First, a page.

NEW TECHNOLOGY:  The study at the University of North Carolina School of Medicine found that by eating small amounts of egg every day for many months lowered the number of allergic reactions in 75 percent of egg-allergic children; 28 percent were able to incorporate egg into their regular diets after two years on the treatment.  The intent of the study was to develop a new treatment for egg allergy since the only option so far has been to avoid eggs altogether. The study enrolled 55 children and adolescents between the ages of five and eighteen who had egg allergies.  Participants were given small amounts of powdered egg or a placebo to mix into food, eventually building up to the equivalent of a third of an egg.  Children on the treatment did experience allergic reactions to the egg powder during the first couple of months of the study, but none had a severe reaction.  At the 10 month mark, researchers administered an "oral food challenge" to test the study participants' reactions to eating 5 grams of egg powder, which is equivalent to an entire egg.  Fifty-five percent of participants on the treatment passed the challenge without significant allergic symptoms.  None of the participants on the placebo passed the challenge.  Researchers gave another challenge after 22 total months on the treatment.  They were given 10 grams of egg powder, which is equal to nearly two eggs.  Seventy-five percent passed the challenge.  Those who passed stopped doing the treatment.  After two years, those who had discontinued the second challenge were administered a final test.  They were given 10 grams of egg powder and one cooked egg; 28 percent of the original treatment group passed and were able to integrate eggs into their lives.  Dr. Wesley Burks says, "Now, at the end of the third year of treatment it was 45 percent that were able to come off the food and incorporate egg into their diet."  Researchers believe that the study brings hope for treating egg and possibly other food allergies, but further research will be needed.  (Source:www.unchealthcare.org)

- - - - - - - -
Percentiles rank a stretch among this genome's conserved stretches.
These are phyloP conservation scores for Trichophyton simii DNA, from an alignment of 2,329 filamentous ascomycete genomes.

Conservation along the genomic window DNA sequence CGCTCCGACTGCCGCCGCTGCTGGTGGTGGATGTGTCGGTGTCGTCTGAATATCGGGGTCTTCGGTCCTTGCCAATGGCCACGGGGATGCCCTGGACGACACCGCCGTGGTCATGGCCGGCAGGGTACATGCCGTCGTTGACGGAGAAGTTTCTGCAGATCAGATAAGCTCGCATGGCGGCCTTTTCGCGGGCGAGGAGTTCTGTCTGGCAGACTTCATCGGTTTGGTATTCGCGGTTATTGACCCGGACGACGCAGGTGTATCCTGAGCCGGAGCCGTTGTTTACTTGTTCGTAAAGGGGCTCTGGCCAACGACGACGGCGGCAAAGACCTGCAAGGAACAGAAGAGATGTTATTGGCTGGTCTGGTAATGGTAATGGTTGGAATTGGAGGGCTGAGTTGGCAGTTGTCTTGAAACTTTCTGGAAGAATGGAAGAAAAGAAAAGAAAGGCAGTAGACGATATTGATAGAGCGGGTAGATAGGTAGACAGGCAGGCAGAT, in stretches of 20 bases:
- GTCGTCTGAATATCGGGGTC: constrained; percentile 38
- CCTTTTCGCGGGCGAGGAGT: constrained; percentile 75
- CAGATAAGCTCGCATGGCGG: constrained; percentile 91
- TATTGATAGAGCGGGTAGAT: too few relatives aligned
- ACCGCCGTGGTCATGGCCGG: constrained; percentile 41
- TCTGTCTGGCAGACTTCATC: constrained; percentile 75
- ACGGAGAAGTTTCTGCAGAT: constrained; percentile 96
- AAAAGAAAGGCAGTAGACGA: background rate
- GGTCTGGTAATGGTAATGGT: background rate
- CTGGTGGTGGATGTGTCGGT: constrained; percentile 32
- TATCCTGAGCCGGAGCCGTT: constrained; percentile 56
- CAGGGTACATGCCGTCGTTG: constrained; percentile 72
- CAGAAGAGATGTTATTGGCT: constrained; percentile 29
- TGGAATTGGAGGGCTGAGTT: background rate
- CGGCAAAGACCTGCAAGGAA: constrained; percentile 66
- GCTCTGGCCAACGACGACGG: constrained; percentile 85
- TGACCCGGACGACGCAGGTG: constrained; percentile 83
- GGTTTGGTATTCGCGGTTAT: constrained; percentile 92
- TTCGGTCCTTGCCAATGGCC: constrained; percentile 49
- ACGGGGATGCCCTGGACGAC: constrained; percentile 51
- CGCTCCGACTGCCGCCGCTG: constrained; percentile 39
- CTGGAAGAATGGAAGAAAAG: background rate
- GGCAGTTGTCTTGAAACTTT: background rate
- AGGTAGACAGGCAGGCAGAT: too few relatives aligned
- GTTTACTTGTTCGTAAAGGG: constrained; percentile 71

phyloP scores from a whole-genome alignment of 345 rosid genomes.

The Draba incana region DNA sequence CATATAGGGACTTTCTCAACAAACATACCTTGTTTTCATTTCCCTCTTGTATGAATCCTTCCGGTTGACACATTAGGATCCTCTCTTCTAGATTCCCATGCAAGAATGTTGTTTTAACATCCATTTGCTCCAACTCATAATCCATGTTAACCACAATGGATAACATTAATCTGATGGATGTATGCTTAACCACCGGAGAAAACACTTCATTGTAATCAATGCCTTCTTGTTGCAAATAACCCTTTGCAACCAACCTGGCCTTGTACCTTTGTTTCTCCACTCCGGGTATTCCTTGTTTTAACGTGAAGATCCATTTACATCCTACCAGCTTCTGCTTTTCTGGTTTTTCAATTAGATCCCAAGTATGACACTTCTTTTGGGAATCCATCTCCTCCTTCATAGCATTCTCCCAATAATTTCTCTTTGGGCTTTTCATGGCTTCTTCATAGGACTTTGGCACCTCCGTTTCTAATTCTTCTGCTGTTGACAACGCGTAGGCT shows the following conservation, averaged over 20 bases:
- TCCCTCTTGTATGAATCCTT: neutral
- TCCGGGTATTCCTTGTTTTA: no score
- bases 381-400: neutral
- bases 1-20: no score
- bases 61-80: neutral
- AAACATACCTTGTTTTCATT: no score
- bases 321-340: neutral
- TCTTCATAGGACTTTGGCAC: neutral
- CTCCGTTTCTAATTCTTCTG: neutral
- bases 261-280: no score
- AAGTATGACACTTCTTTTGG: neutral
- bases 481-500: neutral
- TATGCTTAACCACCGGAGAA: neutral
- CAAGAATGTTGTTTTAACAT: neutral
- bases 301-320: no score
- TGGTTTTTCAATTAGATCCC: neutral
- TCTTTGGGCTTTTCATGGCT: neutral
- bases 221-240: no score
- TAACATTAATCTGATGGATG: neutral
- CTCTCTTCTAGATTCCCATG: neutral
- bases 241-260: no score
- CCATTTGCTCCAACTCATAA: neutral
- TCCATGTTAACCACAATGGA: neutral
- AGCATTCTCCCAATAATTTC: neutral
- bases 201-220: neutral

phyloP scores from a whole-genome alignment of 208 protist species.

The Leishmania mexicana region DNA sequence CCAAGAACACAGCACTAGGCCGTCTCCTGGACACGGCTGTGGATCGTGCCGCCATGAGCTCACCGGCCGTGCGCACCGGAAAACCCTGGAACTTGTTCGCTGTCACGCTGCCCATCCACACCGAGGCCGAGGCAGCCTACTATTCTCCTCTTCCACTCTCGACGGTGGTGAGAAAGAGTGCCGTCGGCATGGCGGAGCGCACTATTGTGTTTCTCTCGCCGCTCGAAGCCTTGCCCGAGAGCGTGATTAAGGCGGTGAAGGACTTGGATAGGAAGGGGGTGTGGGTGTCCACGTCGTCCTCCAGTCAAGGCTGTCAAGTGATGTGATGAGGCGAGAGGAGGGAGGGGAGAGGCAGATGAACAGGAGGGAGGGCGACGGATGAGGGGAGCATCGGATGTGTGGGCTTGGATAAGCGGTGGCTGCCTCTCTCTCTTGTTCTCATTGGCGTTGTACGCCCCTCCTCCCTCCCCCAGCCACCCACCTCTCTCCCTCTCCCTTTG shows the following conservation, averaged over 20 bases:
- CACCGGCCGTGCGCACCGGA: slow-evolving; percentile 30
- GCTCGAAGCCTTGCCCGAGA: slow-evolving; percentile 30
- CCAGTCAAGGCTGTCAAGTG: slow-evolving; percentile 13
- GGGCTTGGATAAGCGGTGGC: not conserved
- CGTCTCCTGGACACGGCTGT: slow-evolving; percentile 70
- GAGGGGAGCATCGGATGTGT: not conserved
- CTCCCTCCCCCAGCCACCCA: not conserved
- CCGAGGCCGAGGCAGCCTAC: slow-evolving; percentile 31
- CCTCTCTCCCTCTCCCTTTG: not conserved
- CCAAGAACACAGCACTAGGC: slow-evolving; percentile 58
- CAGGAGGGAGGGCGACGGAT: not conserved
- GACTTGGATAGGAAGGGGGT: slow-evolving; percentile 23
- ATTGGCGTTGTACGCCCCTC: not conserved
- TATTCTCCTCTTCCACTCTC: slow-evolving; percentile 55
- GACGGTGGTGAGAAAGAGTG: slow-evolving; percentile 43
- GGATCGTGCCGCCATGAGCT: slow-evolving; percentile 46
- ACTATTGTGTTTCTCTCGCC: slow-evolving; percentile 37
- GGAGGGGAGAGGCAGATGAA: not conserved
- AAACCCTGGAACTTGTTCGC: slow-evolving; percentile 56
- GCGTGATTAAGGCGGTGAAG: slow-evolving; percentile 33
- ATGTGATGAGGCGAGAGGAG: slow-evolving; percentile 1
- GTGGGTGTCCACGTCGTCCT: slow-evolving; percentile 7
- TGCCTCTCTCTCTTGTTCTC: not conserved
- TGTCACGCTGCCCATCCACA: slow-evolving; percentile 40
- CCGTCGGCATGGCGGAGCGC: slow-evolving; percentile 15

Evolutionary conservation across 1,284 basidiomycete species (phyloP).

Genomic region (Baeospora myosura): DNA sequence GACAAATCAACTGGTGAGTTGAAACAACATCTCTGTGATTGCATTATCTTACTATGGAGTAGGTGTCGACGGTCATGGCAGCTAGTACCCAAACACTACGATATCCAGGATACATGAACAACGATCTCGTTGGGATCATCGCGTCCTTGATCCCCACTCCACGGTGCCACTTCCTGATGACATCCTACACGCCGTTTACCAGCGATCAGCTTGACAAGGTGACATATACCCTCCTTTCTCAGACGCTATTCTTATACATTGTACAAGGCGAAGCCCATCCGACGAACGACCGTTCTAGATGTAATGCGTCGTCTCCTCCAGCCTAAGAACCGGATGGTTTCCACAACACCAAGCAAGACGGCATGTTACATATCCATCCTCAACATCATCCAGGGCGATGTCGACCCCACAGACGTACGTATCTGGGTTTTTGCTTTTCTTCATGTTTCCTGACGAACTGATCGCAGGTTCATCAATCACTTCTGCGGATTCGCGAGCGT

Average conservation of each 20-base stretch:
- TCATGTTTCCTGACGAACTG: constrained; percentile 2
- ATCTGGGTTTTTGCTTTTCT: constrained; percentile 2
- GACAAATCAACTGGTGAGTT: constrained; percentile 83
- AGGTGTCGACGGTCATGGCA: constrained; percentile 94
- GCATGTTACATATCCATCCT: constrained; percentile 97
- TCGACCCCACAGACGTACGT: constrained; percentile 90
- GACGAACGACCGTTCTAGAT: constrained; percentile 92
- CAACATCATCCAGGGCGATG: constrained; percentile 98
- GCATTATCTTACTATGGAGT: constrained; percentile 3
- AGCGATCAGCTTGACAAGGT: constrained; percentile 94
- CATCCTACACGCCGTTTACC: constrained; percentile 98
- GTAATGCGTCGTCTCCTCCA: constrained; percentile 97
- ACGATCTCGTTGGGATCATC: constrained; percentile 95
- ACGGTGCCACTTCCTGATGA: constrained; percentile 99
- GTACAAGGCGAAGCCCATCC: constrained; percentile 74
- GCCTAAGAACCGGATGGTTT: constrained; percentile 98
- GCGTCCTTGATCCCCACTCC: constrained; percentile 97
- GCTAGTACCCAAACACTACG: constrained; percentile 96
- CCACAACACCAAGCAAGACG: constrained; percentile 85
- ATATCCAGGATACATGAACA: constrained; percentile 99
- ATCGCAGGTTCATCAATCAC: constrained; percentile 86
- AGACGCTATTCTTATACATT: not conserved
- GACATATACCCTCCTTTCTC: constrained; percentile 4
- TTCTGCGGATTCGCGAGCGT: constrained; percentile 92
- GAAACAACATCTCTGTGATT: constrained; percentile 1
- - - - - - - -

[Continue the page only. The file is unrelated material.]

Wesley Burks, MD, Chair of the Department of Pediatrics, Physician, and Chief at North Carolina Children's Hospital, talks about a new study that could mean the end for egg allergies.

Doctor if you could, tell us a little bit about this study. Why did you choose to do a study on egg allergies?

Dr. Burks: We know that about 15 million people in the U.S. have food allergy; of that 15 million about 4 million of them are kids. The three foods that cause most allergic reactions are milk, egg, and peanuts. One of the most problematic, accidental reactions are from eggs and that is why we chose an older group of kids that were not going to outgrow their egg allergy to see if we can make it go away.

What are some of the symptoms that go along with egg allergies that make it dangerous?

Dr. Burks: The symptoms of any food allergy are related to the skin, the respiratory tract, and the GI tract. Skin symptoms include hives or whelps and can be an itchy, red rash. Respiratory symptoms are coughing, wheezing, or swelling of the throat. The GI symptoms include vomiting; sometimes maybe severe abdominal pain or diarrhea.

How long does the symptoms last?

Dr. Burks: After a child accidentally ingested an egg, literally within seconds to minutes or at the most within 2 hours, they will begin to have symptoms. It may be just skin or it may be skin, respiratory, and GI. The symptoms typically last somewhere between 2 and 4 hours. They will not go on into the next day because the body begins to get rid of the foreign antigen. That is what that allergic reaction does; it helps get rid of the food.

It is hard to avoid eggs, because it is in everything we eat almost. What are some of the treatments, if any, for egg allergies at this point? 

Dr. Burks: Right now, the best treatment is an appropriate diagnosis to help the child and family know that they are truly allergic to egg and not allergic to other things. Then, we help them avoid it. There is no proactive treatment and that is the reason this study was done, to develop an active treatment.

Can you explain the process of the study?